While each of these facts may be true about Carmella, and the judgment behind them heartfelt, there’s no doubt that Céce loves her mother. This is much the same for all of Griffin’s characters. We are drawn into the oppressive grind of their lives; their words are sharp and their fates are grim, but their essential moral fiber withstands the wear and tear of their preventable, regrettable mistakes. These are, despite their deplorable decisions and even heinous acts, good people.
Mack compels Céce — scarred by a dog attack during childhood — to befriend his dog, Boo. “You’ve got to go a long way into evil to turn a Pit against people,” says Mack. “They forgive easy as rain falls.” And so, in turn, does Céce. The magic of love’s force transports the couple to a new and terribly temporary happiness. But when Boo suffers brutal violence yet again, Céce is nowhere to be found and Mack acts on an aggressive impulse, destroying any prospects for their future together.
While Mack’s character develops and deepens as a result of his poor choices, Céce’s prospects wither following his withdrawal. But her world is open now to the solace of a loyal dog, something she would never have had without learning to trust Boo, and the heedless abandon she experienced with Mack.
Now it is summer and its long, warm days have arrived, we hope to catch up on our reading. To encourage you to do the same, we’ve compiled a roster of some of our favorites from the classic shelves, as well as some newer ones.
THE SCIENCE OF DOG
Man Meets Dog was first published fifty years ago, becoming a classic that every dog lover should read‹a slim, witty volume by the Nobel Prize-winning scientist, Konrad Lorenz. It was the first to delve into the canine mind and also launched the debate to what extend do its wolf ancestors affect modern dog behavior.
The Hidden Life of Dogs is a book made famous for the number of miles that Elizabeth Marshall Thomas clocked while tracking a Husky on his daily forays in her anthropological quest to answer, “What do dogs really want?” It is an enthralling account that brings a fresh understanding to the emotional lives of dogs.
Somewhere along the path of evolution two distinct animal species made the choice to “cooperate not to compete.” In The Animal Attraction Dr. Jonica Newby, an Australian veterinarian, poses the more fascinating question "If we didn¹t link up with dogs, where would we be today?" Her answers about our co-evolution are both surprising and wildly entertaining.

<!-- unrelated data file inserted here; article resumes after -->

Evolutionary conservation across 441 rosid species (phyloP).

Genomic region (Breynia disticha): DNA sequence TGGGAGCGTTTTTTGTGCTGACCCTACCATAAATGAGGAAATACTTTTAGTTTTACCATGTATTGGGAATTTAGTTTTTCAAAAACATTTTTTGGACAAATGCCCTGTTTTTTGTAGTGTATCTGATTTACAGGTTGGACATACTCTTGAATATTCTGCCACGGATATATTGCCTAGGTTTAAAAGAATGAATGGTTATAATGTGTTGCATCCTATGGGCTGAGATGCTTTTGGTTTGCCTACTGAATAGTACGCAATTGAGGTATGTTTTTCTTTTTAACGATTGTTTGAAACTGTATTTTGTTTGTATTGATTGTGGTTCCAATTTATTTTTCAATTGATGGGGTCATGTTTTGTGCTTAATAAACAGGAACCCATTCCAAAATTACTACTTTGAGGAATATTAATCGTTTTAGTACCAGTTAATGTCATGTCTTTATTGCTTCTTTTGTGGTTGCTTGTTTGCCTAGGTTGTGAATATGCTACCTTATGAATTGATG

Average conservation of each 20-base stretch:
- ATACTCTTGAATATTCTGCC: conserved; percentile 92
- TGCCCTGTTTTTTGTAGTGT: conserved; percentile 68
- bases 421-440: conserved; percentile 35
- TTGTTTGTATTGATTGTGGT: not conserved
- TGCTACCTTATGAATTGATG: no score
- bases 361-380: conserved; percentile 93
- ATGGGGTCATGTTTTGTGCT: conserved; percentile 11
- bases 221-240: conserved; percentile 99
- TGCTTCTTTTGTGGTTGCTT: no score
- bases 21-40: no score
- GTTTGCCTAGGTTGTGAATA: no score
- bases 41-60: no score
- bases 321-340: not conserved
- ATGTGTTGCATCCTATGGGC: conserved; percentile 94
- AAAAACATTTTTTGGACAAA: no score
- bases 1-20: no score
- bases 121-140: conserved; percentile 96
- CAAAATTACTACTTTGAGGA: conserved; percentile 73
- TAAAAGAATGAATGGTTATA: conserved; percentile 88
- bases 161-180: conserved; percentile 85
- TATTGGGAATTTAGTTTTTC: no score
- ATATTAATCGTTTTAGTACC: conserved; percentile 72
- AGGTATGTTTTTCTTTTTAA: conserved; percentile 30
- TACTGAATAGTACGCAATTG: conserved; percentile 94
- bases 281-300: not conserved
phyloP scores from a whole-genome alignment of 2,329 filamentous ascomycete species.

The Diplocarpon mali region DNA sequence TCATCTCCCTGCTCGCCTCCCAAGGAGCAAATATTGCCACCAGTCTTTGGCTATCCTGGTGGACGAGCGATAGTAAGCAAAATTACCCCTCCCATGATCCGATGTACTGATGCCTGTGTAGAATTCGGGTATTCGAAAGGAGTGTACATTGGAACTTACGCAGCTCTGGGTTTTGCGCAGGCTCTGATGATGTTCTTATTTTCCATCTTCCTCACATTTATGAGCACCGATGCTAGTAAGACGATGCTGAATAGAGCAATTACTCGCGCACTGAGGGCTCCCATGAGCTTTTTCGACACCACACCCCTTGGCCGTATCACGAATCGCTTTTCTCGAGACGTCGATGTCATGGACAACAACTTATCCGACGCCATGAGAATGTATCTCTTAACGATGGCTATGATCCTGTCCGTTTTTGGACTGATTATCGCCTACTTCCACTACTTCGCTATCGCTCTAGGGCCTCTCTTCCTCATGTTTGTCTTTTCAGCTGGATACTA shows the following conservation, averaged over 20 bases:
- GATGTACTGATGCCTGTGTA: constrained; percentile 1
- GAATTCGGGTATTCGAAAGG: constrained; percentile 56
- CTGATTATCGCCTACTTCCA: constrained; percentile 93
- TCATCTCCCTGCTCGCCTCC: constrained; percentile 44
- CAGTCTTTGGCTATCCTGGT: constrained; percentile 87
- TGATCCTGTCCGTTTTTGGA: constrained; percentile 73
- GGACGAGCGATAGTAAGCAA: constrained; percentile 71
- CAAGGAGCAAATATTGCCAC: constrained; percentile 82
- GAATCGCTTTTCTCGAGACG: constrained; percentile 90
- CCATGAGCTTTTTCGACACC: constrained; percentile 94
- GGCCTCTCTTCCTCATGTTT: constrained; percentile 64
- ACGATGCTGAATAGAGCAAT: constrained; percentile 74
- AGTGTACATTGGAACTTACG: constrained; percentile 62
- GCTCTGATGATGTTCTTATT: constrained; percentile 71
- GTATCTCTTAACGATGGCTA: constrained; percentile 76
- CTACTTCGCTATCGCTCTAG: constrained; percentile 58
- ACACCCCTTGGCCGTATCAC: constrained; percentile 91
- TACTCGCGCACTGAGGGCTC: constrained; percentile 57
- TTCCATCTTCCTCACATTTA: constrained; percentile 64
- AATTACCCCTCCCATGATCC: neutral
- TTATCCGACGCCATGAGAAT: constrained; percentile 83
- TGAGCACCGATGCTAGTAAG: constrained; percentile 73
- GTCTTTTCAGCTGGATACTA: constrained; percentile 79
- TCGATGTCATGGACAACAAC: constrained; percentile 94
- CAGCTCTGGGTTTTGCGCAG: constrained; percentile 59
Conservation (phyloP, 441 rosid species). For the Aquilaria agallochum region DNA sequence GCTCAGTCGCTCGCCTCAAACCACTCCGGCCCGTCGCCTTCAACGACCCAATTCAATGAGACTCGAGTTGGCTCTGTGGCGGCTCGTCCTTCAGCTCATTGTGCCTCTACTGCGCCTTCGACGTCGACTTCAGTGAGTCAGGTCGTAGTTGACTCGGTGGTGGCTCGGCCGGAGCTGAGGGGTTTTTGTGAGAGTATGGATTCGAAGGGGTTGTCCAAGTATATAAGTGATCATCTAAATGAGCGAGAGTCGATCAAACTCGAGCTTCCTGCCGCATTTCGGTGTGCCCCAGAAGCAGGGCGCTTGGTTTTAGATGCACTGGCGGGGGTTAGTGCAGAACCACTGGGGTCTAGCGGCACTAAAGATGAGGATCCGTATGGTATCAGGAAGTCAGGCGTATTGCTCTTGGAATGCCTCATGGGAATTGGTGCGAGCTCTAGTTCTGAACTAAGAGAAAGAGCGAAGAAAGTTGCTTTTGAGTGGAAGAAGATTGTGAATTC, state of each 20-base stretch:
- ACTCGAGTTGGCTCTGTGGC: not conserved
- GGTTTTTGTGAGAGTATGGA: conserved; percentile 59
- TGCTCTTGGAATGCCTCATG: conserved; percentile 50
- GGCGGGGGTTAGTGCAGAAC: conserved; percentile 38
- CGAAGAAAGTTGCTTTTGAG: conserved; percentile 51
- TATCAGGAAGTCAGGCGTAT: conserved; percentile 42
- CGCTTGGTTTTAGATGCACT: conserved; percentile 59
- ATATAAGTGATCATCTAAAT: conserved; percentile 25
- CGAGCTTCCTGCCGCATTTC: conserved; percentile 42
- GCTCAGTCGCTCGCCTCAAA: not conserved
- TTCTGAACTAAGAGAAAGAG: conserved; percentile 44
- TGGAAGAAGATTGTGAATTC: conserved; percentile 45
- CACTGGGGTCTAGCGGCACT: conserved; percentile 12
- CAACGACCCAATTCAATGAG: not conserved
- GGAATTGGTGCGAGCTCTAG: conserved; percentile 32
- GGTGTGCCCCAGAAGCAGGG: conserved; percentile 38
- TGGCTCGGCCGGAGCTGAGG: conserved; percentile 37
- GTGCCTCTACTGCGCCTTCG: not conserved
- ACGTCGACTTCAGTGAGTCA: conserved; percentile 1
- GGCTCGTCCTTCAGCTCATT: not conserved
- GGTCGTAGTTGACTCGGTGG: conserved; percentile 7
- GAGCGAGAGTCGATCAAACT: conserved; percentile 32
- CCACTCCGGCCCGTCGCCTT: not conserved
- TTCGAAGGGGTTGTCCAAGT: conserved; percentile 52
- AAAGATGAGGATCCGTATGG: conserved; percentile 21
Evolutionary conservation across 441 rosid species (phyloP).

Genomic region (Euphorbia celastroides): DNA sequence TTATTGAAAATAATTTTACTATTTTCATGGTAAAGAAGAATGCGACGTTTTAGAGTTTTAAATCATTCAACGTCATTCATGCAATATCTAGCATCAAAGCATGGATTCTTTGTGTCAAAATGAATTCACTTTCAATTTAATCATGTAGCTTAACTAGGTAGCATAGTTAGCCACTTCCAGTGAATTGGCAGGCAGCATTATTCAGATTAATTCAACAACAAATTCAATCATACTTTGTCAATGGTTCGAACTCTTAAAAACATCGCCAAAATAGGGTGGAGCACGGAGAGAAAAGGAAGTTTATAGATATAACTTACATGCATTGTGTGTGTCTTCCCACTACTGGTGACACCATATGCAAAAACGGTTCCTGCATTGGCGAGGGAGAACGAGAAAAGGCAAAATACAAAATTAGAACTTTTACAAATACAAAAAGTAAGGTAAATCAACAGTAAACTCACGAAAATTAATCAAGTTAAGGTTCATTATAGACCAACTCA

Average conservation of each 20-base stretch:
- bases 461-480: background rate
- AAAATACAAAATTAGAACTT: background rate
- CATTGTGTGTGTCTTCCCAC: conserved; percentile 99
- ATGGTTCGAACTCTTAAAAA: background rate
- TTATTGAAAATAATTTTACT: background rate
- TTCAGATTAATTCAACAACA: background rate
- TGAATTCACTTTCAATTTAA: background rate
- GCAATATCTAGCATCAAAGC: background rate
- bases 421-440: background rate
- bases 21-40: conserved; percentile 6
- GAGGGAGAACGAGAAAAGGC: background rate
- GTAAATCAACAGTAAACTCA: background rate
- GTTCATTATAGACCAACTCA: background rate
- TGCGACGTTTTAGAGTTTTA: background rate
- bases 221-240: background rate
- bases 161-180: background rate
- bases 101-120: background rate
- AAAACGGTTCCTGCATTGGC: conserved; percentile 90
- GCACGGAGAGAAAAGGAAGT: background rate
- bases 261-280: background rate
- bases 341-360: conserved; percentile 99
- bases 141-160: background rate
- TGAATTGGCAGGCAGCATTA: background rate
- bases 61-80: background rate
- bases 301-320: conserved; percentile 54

In Dog Sense, animal behaviorist John Bradshaw outlines what we can expect from our co-pilots as well as what they need to live harmoniously with us. Ultimately, this is what makes the book so appealing. He does more than simply lay out interesting theories; he uses science to advocate for a better life for companion dogs.
Inside of a Dog by Alexandra Horowitz is a fascinating journey into the dog’s rich sensory world, providing valuable insights into what it’s like to be a dog. If you think you know your dog, think again. Horowitz peels away the layers of pre-conceived notions and gets to the core of canine-ness to reveal that Canis familiaris is anything but familiar.
Dog’s Best Friend by Mark Derr who writes about the “culture of the dog” like no one else‹he goes well beyond the in’s and out’s of breeding and training examining all aspects about what makes our relationship to dogs tick.
MEMOIRS & LITERATURE
Scent of the Missing by Susannah Charleson. A fascinating memoir of the adventures of a Search and Rescue pup and how both she and her human partner mastered the course together.
In Dog Years, poet Mark Doty recounts how two dogs rescued and supported him during a time of deep grief. A tender, amusing and insightful reflection on the bond with have with animals.
The Proof is in the Poodle by Donna Kelleher, a holistic vet who has written a thoughtful and sensitive exploration of the ways we help out animals heal—physically, emotionally and spiritually. (2012,Two Harbors Press)
Garth Stein’s novel, The Art of Racing in the Rain, is a beautifully crafted tale of the wonders and absurdities of human life as only a dog could describe them.
Rick Bass’s Colter: The True Story of the Best Dog I Ever Had is a gorgeously written memoir about a remarkable “brown” dog who possessed a genius for the hunt. It is also a powerful contemplation about the natural world and how a dog can unveil its secrets to us, if only we are wise enough to watch and listen.
Donald McCaig’s Eminent Dogs: Dangerous Men is a book about the fascinating world of sheepherding and Border Collies and how the history of these dogs is infused by character of the people who admire then and who “partner” with them. Part memoir, travelogue, and part investigation into one of the oldest alliances mankind has struck with canines.
Dog Walks Man, a collection of humorous and absorbing essays by John Zeaman, conveys how the routine act of dog-walking can connect us to the joys of the nature.